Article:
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Slaughterhouse Rabbits

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Mr Philadelphia

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Hello all my name is Robert. I am from Philadelphia. Unfortunately there are many small mom and pop slaughterhouses here in Philadelphia. Yesterday I went to one ad bought two rabbits. They seem skittish (can you blame them) but healthy. I'm sure slaughterhouse buns aren't in the best health but I'm hoping with some love and determination i can turn that around. Has anyone here even done anything similar? How did it turn out?
 

SableSteel

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Meat rabbits are quite usually pretty healthy, if they come from somebody who knows anything about rabbits; unhealthy rabbits don't have good growth rate so there's a good incentive for farmers to keep them in top health. Temperament, on the other hand; I doubt they were much handled or socialized. It's pretty common for people to buy young meat rabbits and raise them as pets. And they probably are young; most rabbits are slaughtered between 8-10 weeks old at about 5-5.5 lbs.
 

Mr Philadelphia

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Here they are.. "Jack Frost" and "Mr Mittens". Had them both for about 24 hours now. They are both simular in color, Mr Mittens has color on both feet Jack Frost has color on just one foot. They are starting to really come around. Eating well and seems like they know they are not going to be slaughtered. I'm guessing they are brothers... Anyone know what kinda Rabbits they are? They now have a bunch of REW rabbits there very tempted to save one more.received_2209925432371794.jpeg received_353097025505456.jpeg
 

SableSteel

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They look like Californian rabbits (also likely could be Californian x New Zealand White crosses)
The markings tend to change and get darker as they age/with the weather by the way, getting darker larger markings in the winter/cold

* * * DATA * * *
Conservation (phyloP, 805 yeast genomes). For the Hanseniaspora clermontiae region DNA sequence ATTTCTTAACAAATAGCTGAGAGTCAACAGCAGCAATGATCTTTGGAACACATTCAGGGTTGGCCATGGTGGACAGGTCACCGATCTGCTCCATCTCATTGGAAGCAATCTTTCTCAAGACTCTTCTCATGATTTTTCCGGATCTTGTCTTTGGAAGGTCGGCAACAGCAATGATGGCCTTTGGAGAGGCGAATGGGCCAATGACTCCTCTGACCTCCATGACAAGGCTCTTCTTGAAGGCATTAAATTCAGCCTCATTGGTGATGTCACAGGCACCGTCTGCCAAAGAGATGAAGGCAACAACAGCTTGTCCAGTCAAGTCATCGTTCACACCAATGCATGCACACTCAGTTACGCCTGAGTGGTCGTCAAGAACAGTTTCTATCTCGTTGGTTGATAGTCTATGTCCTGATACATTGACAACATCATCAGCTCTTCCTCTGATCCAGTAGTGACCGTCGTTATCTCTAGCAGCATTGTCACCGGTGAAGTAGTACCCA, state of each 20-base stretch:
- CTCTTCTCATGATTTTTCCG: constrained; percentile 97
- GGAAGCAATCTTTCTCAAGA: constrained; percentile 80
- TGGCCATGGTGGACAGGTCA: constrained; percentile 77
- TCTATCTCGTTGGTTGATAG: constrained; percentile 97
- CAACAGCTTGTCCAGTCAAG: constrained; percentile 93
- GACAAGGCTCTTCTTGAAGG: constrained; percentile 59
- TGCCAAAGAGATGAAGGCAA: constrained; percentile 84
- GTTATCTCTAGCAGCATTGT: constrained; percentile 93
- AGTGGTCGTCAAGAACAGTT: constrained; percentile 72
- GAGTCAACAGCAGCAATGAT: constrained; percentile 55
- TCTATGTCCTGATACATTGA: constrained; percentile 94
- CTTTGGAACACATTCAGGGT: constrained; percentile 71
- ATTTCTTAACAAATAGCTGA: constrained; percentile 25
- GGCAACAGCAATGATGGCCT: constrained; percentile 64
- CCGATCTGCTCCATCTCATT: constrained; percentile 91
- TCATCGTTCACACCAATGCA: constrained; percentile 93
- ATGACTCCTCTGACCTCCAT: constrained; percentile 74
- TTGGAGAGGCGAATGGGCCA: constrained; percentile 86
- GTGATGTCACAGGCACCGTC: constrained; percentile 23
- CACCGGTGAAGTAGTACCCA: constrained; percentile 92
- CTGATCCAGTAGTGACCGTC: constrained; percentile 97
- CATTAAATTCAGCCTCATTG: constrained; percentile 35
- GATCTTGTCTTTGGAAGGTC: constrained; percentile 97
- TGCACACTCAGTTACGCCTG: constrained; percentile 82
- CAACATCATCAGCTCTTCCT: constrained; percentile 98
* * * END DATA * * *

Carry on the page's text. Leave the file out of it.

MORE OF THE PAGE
Blue eyes

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They now have a bunch of REW rabbits there very tempted to save one more.
That's great that you've taken these two in. Just bear in mind that for 2 males to get along past puberty, they almost always need to be neutered. There is no guarantee, though, that they will continue to get along even after their neuter. The neutering just increases their chances by ridding them of those pesky hormones.

Having a trio is not unheard of but can be quite difficult (sometimes impossible) to achieve. Usually the rare groupings that do work out are either all female or have just one male. Since you already presumably have 2 males, adding a 3rd may be rather difficult or outright impossible to bond all three together. (Baby 'bonds' don't count.)
 

Blue eyes

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Most all of my rabbits have been mixed breed rabbits from rescues. I have never seen consistency in temperament in any particular breed of rabbit. Each individual seems unique and their personality seems to have little to do with breed type. The various breeds were mostly developed for appearance, not for a particular personality.

I've seen, for example, a mini-lop that was shy and withdrawn, one that was outgoing, one that craved attention-- all totally different.
 

SableSteel

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Temperament varies a lot from line to line. It does definitely vary by breed as well; flemish are usually calm, himalayans are usually friendly, britannia petites are usually mean little things. Pet lines of a certain breed are often mixed with something else and/or not selected much for temperament and so the temperament varies wildy. Only in the pedigreed purebreds, usually the show lines, do you see much consistency in temperament and even then it varies by lines sometimes. The entire reason I raise Himalayans is for their wonderful temperaments. Not all breeds, but many breeds, are also bred for that temperament; the britannia petites need to be alert to show well, angoras need to calm to allow for grooming, himalayans breeders don't generally tolerate aggression, and running breeds are bred to be active. The californians I've met have all been rather laid back, not friendly but not mean either. They do vary a lot though, because most people raising them for meat don't care about or select for temperament too much.